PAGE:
9. Cost structure: What are the main sources of cost required to create and deliver the product?

These building blocks are laid out on a page (canvas) in a very specific way, referred to as a ‘business model canvas’. The business model canvas can be used to describe any of a wide variety of business models.

Business model canvas of Osterwalder

There are two extensions on this model. One of them is taking the “extended enterprise perspective” and is paying more attention to the partners and the customers.

Extended business model canvas of Fielt

The other one takes the issue of economic externality and sustainability into account by adding two building blocks: a societal costs and societal benefits.

Extended business model canvas from Businessmodeldesign

All summarized this canvas is a great tool for an architect to start a conversation with the business to gain a good understanding of what they want to achieve and how they want to achieve their goals.

Next time some words on business architecture …

Follow Up: Datacenters, an architecture approach Part 2

Asian Tigers still have something to learn about Green IT

Asian TigersIn Asia, the larger data centres tend to be based in the most expensive cities such as Tokyo, Hong Kong, Singapore or Shanghai. For almost ten years there is an impressive and continuous growth in data centers in the Asia-Pacific market. According to Chengyu Wu from Frost & Sullivan this growth in Asia-Pac will continue at a CAGR (compound annual growth rate) of 14.6 percent (2009-2011). Demand for data centre hosting, Wu adds, currently exceeds supply. “In fact, over 80 percent of the major data centres in Asia-Pacific are running at close to 90 percent capacity and space is at a premium.”

While the outlook appears highly promising, data centre operators struggle with the high cost of operations which have increased exponentially in recent times. According to Frost & Sullivan director Jayesh Easwaramony, “Power costs can often account for more than 50 percent of the overall operational expenditure (OPEX) of a data centre, while real estate pricing could also seriously inflate costs.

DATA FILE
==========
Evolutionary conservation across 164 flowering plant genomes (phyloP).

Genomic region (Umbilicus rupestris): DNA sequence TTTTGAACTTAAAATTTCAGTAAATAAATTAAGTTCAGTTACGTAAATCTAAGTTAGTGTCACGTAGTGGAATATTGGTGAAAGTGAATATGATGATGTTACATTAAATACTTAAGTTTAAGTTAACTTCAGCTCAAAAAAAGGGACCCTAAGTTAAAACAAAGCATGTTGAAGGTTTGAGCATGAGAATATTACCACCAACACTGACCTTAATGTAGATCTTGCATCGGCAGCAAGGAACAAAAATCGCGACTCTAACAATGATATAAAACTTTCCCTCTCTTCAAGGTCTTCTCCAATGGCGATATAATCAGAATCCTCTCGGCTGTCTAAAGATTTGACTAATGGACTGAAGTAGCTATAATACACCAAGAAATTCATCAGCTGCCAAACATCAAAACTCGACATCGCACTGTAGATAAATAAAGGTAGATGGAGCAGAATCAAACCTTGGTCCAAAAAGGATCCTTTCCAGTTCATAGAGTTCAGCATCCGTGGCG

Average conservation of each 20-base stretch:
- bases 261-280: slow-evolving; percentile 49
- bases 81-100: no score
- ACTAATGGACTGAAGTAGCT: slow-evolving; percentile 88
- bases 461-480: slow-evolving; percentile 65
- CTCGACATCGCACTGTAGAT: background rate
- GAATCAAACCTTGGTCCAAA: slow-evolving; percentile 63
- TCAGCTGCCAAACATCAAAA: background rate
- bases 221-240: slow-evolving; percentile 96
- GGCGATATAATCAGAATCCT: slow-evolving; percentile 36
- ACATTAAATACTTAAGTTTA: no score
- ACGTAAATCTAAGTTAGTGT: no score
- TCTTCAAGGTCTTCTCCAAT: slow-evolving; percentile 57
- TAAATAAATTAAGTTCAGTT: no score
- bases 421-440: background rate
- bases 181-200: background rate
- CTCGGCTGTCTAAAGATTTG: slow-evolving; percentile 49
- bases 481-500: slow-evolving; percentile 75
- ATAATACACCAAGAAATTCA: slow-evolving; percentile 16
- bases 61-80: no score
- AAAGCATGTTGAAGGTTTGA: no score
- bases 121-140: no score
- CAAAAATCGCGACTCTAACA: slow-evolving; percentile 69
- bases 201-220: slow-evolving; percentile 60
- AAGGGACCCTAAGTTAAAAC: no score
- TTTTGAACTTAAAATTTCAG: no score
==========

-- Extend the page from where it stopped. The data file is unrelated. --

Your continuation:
Begin this year the ZDNet Asia IT Priorities 2010 survey showed that, the green initiatives scored the lowest as an IT priority among Asian businesses. In a recent interview of ZDNet Asia, Chris McPherson of Raritan stated that Asian companies are not yet seeing the full importance of implementing green technologies.

This is a strange thing given the incentives of expensive data center locations, the enormous power costs, and not to forget that power and cooling and floor space form together a certain data center threshold and therefore can prohibit growth. The demand for IT capacity can’t go beyond this threshold because of power shortage or overheating and/or lack of floor space. This create the risk that suddenly demand for IT capacity can’t be fulfilled and it will come to a grinding halt.

One way to “push” for green uptake, McPherson said, is to have governments either reduce subsidized power bills or increase subsidies for green energy. However, these incentives are currently slow and minimal. Analyst Chengyu Wu pointed out that discussions have centered mainly around concepts such as virtualization and utility computing emerging in the data center segment. McPherson agreed that virtualization is one way to help companies manage green costs since not as many servers need to be deployed, which consequently brings about savings in real estate expenditure. McPherson emphasized that employing information and management tools that helps companies to find out what is really happening at their device level and measure the individual energy consumption in order to make better decisions on reducing spending and maximizing savings. “The electricity bill is for the total cost of the data center, but to break that down as to what each component is costing you, it is only recently that tools are available to do so,” he said.